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Did ancient Egyptians have a version of Yoga?

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Poll Question: Did ancient Egyptians have a version of Yoga?
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rakovsky View Drop Down
Knight
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  Quote rakovsky Quote  Post ReplyReply Direct Link To This Post Topic: Did ancient Egyptians have a version of Yoga?
    Posted: 25-Aug-2016 at 10:56
Some modern proponents of Egyptian culture or religion propose that Egyptians had a version of Yoga or a philosophy similar to that of Hindu yogis.

China has Tai Chi and India has yoga. Meditation is common across the world even among primitive people.

The Shape of Ancient Thought: Comparative Studies in Greek and Indian Philosophies by Thomas McEvilley, Skyhorse Publishing, Inc., Feb 7, 2012, says:
Ancient Egyptian texts contain memories of fakirs who begged in the temple vicinities and purveyed scraps of magic and doctrine outside the priesthoods...

Yogic asanas or postures have often been popularly derived from positions seen in Egyptian art especially the sitting position of the sculptures known as scribes who sit on the floor with the soles of their feet beneath the knees and facing upward. In terms of asanas, their posture relates to both sukhasana and siddhasana but to neither exactly. ... the argument for hat ha yoga in ancient Egypt is weak.

Something like the ahimsa or nonviolence doctrine occurred in ancient Egypt in connection with the priests' obsession with physical purity. ... the Egyptian priest... various classical authors inform us that they did not eat beef, pork, sheep, fowl, fish, or certain vegetables. This amounts to a form of vegetarianism as among ... various Indian groups.
This does not make a clear argument that they used yogic relaxation exercizes, only that they had some kind of religious rites or observances that they thought could lead to divine or magical status or power (as with fakirs).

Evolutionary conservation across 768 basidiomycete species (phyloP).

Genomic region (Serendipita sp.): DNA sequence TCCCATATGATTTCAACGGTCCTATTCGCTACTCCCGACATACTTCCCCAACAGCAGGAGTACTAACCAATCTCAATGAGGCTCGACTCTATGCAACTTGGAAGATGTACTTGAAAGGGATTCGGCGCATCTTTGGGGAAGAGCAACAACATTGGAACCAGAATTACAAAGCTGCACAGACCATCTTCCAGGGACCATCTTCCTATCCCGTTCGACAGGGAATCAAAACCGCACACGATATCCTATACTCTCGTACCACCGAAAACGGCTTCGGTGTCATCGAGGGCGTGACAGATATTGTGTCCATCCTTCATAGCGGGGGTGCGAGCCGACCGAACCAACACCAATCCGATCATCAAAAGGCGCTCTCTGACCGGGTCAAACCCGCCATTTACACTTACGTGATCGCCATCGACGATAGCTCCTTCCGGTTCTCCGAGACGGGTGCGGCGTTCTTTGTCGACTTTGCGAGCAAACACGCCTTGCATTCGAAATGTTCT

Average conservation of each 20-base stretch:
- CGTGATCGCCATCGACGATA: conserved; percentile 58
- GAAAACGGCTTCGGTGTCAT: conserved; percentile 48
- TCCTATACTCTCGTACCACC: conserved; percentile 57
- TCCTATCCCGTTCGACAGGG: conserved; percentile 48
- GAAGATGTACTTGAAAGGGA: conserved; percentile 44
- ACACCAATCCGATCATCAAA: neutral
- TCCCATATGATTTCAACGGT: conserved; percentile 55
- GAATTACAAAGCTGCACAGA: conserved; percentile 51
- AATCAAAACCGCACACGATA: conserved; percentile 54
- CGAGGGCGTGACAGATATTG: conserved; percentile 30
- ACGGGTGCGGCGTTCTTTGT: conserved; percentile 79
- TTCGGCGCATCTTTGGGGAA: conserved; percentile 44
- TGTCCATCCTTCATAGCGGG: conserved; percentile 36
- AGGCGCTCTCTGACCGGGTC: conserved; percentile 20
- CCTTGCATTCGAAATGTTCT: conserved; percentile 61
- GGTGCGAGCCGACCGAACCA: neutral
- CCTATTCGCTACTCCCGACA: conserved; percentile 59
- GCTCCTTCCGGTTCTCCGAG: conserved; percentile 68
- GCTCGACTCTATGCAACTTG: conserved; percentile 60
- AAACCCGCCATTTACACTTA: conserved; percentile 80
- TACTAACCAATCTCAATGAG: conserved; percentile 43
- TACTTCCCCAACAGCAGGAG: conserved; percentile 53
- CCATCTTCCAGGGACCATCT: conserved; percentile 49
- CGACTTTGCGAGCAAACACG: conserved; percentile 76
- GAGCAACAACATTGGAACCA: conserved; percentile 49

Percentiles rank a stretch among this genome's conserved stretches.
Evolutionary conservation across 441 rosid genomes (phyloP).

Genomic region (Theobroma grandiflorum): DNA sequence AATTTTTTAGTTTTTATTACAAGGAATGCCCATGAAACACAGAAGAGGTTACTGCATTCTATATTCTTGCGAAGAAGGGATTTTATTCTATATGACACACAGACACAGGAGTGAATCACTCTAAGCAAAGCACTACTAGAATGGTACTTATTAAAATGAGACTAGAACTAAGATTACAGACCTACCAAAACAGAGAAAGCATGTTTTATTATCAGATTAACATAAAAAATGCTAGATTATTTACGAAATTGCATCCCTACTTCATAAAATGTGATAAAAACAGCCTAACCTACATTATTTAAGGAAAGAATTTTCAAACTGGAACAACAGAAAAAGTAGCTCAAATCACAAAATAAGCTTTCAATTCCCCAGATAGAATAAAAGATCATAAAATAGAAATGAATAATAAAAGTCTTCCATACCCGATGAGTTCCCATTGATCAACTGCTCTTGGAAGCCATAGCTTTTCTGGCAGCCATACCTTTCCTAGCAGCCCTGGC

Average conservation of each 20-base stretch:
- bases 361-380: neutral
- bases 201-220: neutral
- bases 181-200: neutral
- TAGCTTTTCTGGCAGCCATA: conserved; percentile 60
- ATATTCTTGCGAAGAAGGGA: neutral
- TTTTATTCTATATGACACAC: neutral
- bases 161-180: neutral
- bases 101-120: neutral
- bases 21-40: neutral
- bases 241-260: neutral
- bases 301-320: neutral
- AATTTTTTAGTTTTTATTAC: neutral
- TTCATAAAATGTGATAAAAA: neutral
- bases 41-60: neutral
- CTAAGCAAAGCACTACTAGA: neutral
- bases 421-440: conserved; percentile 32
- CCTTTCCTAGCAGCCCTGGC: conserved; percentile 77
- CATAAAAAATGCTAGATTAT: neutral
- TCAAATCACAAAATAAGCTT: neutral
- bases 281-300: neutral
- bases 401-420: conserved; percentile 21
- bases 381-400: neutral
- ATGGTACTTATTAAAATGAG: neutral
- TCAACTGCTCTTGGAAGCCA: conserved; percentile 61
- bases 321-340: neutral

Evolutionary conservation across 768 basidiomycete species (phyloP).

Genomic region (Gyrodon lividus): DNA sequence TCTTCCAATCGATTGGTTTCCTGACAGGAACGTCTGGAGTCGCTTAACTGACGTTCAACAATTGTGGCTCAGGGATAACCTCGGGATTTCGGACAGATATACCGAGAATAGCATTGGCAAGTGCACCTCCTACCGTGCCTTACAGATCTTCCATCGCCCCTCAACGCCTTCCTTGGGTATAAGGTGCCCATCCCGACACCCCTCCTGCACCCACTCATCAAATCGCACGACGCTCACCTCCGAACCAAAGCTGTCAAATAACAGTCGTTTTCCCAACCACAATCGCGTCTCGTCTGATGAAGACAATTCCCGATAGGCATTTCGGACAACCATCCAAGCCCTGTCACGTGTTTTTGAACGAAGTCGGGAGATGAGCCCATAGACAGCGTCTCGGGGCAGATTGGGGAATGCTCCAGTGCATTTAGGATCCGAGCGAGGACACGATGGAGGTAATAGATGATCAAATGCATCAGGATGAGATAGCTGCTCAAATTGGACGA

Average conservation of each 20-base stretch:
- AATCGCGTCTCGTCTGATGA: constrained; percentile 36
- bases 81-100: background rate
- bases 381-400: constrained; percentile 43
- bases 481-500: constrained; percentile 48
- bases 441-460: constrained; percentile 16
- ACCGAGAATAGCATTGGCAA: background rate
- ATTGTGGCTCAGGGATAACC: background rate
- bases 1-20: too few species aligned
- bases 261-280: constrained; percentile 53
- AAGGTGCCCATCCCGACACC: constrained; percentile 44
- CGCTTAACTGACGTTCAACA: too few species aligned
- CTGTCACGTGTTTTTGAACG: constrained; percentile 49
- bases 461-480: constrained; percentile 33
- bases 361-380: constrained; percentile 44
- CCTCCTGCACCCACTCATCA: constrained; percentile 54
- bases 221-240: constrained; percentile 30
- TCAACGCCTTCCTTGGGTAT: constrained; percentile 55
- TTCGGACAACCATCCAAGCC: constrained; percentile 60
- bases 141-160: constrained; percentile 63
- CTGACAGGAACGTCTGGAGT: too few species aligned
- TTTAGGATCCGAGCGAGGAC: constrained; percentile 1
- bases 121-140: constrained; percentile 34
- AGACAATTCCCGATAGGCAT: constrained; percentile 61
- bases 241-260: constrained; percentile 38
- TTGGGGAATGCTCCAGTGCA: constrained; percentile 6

Yoga: Or, Transformation; a Comparative Statement of the Various Religious Dogmas Concerning the Soul and Its Destiny, and of Akkadian, Hindu, Taoist, Egyptian... and Other Magic by William Joseph Flagg (J. W. Bouton, 1898) claims:
Egypt had a yoga and one which like all others was only attainable through rigorous self-discipline, which, acting on the very nature of the practicer, transformed him into a magician. It amounted to a junction, and a junction with a god. All magical work was esteemed to be no more or no less than god=work. What a god could do a magician could, and what a magician could do a god could do. Thus, just as in the case of the Hindu idea of absorption in Brahman, that of assimilation with a secondary divinity would naturally arise in the Egyptian magician's conceit, as one by one he acquired, by his efforts and patience, god-like powers, while the blissful experience underwent, together with the bewildering senssations of the trance, always incident to yoga practice, would aid the illusion.
In the book he next cites some scholars who talk about Egypt.
https://books.google.com/books?id=Jj0MAAAAIAAJ&pg=PA218&lpg=PA218&dq=patience,+god-like+powers,+while+the+blissful+experience+underwent,&source=bl&ots=PAFBKl1Wzr&sig=bP3Zfl8V-1IvY6dx-85PjWd_XuM&hl=en&sa=X&ved=0ahUKEwjhodHA6dzOAhVHLB4KHbTjCpoQ6AEIIDAA#v=onepage&q=patience%2C%20god-like%20powers%2C%20while%20the%20blissful%20experience%20underwent%2C&f=false

Wikipedia mentions a writer named Babacar Khane who wrote about Egypt having a version of Yoga:


[en.wikipedia.org]
Illustration from the White Chapel of Sensuret

Khane wrote several books about "Egyptian yoga". He claimed in those books that some hatha-yoga asanas were practised in ancient Egypt. Khane claims in addition that other poses represented in Egyptian temples and graves had similar effects to the Indian one and could be considered as yoga postures. As Khane mentions himself,[4] some "Egyptian" postures had been taught in the past by Hanish (Mazdanan, 1932), and A. de Sambucy, who wrote in the sixties the book Le Yoga irano-égyptien. Khane built a complete pedagogic system based on the Egyptian bas-reliefs and paintings, and studied the similarities between some Egyptian words or pharaonic symbols and Indian yogic concepts. He proposes to see in Pharao a model of the human realization.[5]

The assertion made by Khane in many of his books, lectures, interviews and articles is that signs of the existence of yoga appear at approximately the same time in India and Egypt, and that the two traditions are very close, but parallel.

https://en.wikipedia.org/wiki/Babacar_Khane






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  Quote rakovsky Quote  Post ReplyReply Direct Link To This Post Posted: 25-Aug-2016 at 10:57
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